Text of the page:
Unless you’re going to fly, sail, or swim to the island, the three main ways to get to the island are the Deception Pass Bridge, the ferry to Coupeville, and the ferry to Clinton. The good news is that all three are being improved. The not-so-good news is that those improvements mean fairly large projects are happening at each gateway. Islanders are looking forward to waving goodbye to traffic cones and a few temporary closures.
Deception Pass Bridge is an international draw. It is a ~180 feet above the water (tide depending, of course) and ~1,400 feet long, jumps from one cliff on Fidalgo Island to tiny but tall Pass Island then straight on to another cliff on Whidbey Island. The two lane metal bridge was a major accomplishment in 1934 that becomes more apparent when standing on the sidewalk looking down at one of the fastest tidal currents of the Puget Sound. That was then. As homeowners know, regular maintenance can be a pain, but necessary. Maintaining a metal bridge that carries ~20,000 vehicles a day, that exists in salt air over a 180 foot drop to swirling saltwater makes any house project seem trivial. Corrosion happens. Paint peels. The last time it was painted was about twenty years ago. Time for a fresh coat, and maybe some inspections, and maybe some repairs, and maybe doing all of that without closing the only bridge to the island. They started in the Spring of 2019, and will be done when they’re done, which is scheduled to be Fall of 2021. In the meantime, there’s still a sidewalk open, but the parking is partly taken up with maintenance vehicles and systems. After that, hopefully the bridge will live many more decades.
Why only one bridge? Others have been considered, but the waters around Whidbey Island are hundreds of feet deep and floored with thick mud, the ship traffic is about as big and heavy as any international port gets, so any bridge would also have to be very tall and strong enough to survive an impact. Western Washington has a history of using floating bridges, but the depths and mud don’t help. Submerged bridges (submerged on purpose, not accidentally like one incarnation of the Hood Canal Bridge and one incarnation of the I-90 Mercer Island Bridge) are possible, but then again there are those big ships, strong currents, and terrible anchoring conditions. Besides, at Coupeville and Clinton, the bridges would be measured in miles. So, the cheaper solution is to use ferries. Ferries use terminals and terminals need maintenance, too.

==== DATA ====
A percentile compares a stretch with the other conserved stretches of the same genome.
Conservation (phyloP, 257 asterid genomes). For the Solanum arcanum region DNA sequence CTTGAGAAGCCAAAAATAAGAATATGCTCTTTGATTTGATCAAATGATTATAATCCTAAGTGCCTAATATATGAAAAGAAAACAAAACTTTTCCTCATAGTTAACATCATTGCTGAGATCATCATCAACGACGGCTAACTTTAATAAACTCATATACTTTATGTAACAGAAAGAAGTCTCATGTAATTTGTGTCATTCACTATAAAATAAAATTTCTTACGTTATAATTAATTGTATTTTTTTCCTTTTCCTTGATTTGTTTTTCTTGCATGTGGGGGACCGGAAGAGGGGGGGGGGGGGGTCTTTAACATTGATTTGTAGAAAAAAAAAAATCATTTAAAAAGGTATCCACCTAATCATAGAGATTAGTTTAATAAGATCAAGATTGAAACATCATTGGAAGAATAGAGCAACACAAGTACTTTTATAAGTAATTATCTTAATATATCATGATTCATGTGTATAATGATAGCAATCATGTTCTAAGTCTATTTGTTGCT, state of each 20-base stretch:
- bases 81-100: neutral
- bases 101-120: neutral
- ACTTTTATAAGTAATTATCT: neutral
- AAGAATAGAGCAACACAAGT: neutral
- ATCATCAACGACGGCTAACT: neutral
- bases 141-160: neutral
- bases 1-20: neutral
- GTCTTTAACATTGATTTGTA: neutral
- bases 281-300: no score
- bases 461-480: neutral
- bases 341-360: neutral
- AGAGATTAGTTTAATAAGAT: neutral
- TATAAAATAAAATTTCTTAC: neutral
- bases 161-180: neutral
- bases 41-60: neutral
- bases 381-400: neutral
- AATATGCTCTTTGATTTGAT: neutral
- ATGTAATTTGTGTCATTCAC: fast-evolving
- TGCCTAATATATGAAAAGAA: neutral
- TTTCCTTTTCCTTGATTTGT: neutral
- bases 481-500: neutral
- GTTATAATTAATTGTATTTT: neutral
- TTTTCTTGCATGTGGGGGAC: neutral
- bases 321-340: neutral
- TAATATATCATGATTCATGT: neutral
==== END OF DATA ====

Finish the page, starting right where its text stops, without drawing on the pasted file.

The Coupeville Terminal is a mix of ironies. The route crosses the shipping lanes for all the ocean-going commercial and military vessels for Everett, Seattle, Bremerton, and Tacoma. It gets to play dodge-em with behemoths many times a day. Despite the depths, the Coupeville Terminal is in relatively shallow water. The mini-bay sits besides tidal currents strong enough to create standing white water. Those currents carry sediment, and dump significant quantities in places like bays, harbors, and the slip used by the ferry. The combination is also why the ferry to Port Townsend has to be small, shallow, and nimble. Unfortunately, the small, shallow, and nimble vessels then have to deal with big waves, big currents, large tidal ranges, and then there’s all that traffic. Dynamic. Removing that sediment in the slip is a major task, and one that won’t be done in a season. Think in terms of years, one season at a time, and affected by weather, ocean dynamics, and the hiccups any maintenance project can encounter. In the meantime, riders might get to see an enormous crane pulling up buckets of muck (that will be hauled away to …?).
Clinton’s terminal doesn’t have to deal with dredging to the same extent, but it “is one of the state’s busiest routes, with more than 4 million total riders every year.” The Clinton Terminal is actually in fairly good shape. It is built from concrete, nicely set with glass accents, has a covered walkway, and two ferry slips and ramps. The waiting line can stretch up the hill for a mile or more in summer, but it is an effective facility. The other side, the Mukilteo Terminal, however, was built over sixty years ago and was mostly timber. It was a good location back then, but the traffic volumes and backups dramatically affect Mukilteo. Several years ago, the Sounder Commuter Train run installed a station to carry commuters to downtown Seattle, but the closest it could reasonably be to the ferry was far enough that a casual walk (or someone favoring achy joints or sore muscles)might make a commuter miss their train. So, for the last few years the Ferry System has been building a new terminal a bit north of the old site. It is designed to work with the City of Mukilteo, coordinate better with the train, and manage passenger traffic much more readily. For a few days more, passengers have to pack into a small building or stand in the weather, then use the car ramp to board the ferry. As they board, the cars wait. The new facility should make the trip easier for passengers and drivers. For one day the ferry will take a day off as the traffic (and the ferry crews) shift from one terminal to the other.
Put all three together and it could look like every way onto the island was bottlenecked; and maybe that’s been so. But that was 2020 and before. Here’s looking forward to 2021 and beyond, and a bit more ease for islanders, commuters, and visitors. And thanks to everyone who is doing the work.